10,000 PPM - 1%

1,000 PPM - 0.1%

100 PPM -  0.01%



Filter Types and Locations



Pressure Line


  • To stop pump wear debris from travelling through the system
  • To catch debris from a catastrophic pump failure and prevent secondary system damage
  • To act as a Last Chance Filter (LCF) and protect components directly downstream of it


Return Line


  • To capture debris from component wear or ingression travelling to the reservoir
  • To promote general system cleanliness


Kidney loop/off-line


  • To control system cleanliness when pressure line flow diminishes (i.e. compensating pumps)
  • For systems where pressure or return filtration is impractical
  • As a supplement to in-line filters to provide improved cleanliness control and filter service life in high dirt ingression systems 




Reservoir Air Breather


  • To prevent ingression of airborne particulate contamination
  • To extend system filter element service life
  • To maintain system cleanliness


Additional filters should be placed ahead of critical or sensitive components


  • To protect against catastrophic machine failure (often non-bypass filters are used)
  • To reduce wear
  • To stabilize valve operation (prevents stiction)


Flushing Filter


  • To remove particles that have been built-in to the system during assembly or maintenance before start-up
  • To remove large particles that will cause catastrophic failures
  • To extend ‘in-service’ filter element life  


lube and hydraulic filter locations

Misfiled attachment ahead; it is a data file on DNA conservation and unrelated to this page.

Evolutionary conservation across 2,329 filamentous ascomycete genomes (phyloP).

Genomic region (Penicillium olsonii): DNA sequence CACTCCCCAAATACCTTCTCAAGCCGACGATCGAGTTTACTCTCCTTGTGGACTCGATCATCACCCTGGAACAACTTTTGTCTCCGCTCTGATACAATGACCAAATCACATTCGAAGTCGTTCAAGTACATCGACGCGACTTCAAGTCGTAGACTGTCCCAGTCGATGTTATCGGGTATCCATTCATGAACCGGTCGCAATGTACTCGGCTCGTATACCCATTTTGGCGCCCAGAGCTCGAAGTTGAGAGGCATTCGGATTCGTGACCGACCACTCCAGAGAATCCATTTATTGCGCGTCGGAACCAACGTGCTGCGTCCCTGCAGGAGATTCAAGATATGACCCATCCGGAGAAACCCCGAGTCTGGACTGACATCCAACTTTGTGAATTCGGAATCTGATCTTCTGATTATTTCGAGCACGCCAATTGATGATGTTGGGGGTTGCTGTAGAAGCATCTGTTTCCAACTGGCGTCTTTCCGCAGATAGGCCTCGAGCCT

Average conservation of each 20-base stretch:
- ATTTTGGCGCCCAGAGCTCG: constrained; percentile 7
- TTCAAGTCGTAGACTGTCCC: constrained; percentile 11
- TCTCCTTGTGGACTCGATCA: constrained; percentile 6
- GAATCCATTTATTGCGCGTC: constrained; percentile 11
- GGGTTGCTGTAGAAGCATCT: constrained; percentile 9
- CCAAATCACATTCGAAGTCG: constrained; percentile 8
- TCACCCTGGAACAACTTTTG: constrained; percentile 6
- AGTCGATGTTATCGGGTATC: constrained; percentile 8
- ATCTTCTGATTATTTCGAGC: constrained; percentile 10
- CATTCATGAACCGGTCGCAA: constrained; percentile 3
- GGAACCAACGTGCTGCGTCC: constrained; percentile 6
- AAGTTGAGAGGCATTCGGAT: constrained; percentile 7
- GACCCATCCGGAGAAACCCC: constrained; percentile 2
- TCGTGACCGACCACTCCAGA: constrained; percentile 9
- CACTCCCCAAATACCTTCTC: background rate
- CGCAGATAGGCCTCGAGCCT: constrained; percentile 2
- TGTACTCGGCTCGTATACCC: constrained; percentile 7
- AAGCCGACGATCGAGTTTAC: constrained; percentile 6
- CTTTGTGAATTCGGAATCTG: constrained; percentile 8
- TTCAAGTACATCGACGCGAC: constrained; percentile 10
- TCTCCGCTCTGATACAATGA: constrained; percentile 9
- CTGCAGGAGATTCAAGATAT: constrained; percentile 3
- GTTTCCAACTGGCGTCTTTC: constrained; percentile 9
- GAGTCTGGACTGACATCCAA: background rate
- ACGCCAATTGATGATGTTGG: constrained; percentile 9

Flushing Recommendations


The aim of flushing is to remove contamination from the inside of pipes and components that are introduced during system assembly or maintenance. This is accomplished by passing clean fluid through the system, usually at a velocity higher than that during normal operation to pick up the particles from the surface and transport them to the flushing filter. Omission or curtailment of flushing will inevitably lead to rapid wear of components, malfunction and breakdown.


Reynolds Number (Re): A non-dimensional number that provides a qualification of the degree of turbulence within a pipe or hose.


laminar flow vs turbulent flow


Laminar Flow - Re < 2,000

Transitional Flow - Re 2,000 - 4,000

Turbulent Flow - Re > 4,000


For effective flushing procedures the Reynolds Number (Re) should be in excess of 4000. The flow condition in a pipe or hose can be assessed using Reynolds Number (Re) as follows:


reynolds number


Re = Reynolds Number

U = Mean flow velocity (m/s)

d = Pipe internal diameter (mm)

V = Kinematic viscosity of fluid in cSt (mm2 /s)

Q = Flow rate (L/min)



Cyclic Stabilization Test for Measuring Filter Performance




As opposed to ISO 16889 that only tests filters under steady state conditions, the Cyclic Stabilization test is used to evaluate hydraulic filter performance under typical stressful operating cyclic conditions such as:


  • Flow surges
  • Pressure peaks
  • Cold starts



cyclic stabilization test



Cyclic Stabilization Test (CST) measures a filter’s ability to clean up a contaminated system under cyclic flow (25 to 100% of rated flow) and contaminant loading conditions.


CST ISO 4406 Cleanliness Code ratings are based on the stabilized cleanliness achieved at 80% of the net terminal pressure drop, considered the worst operating condition.




Because of technological developments related to the products, systems, and/or services described herein, the data and procedures are subject to change without notice. Please consult your Pall representative to verify that this information remains valid.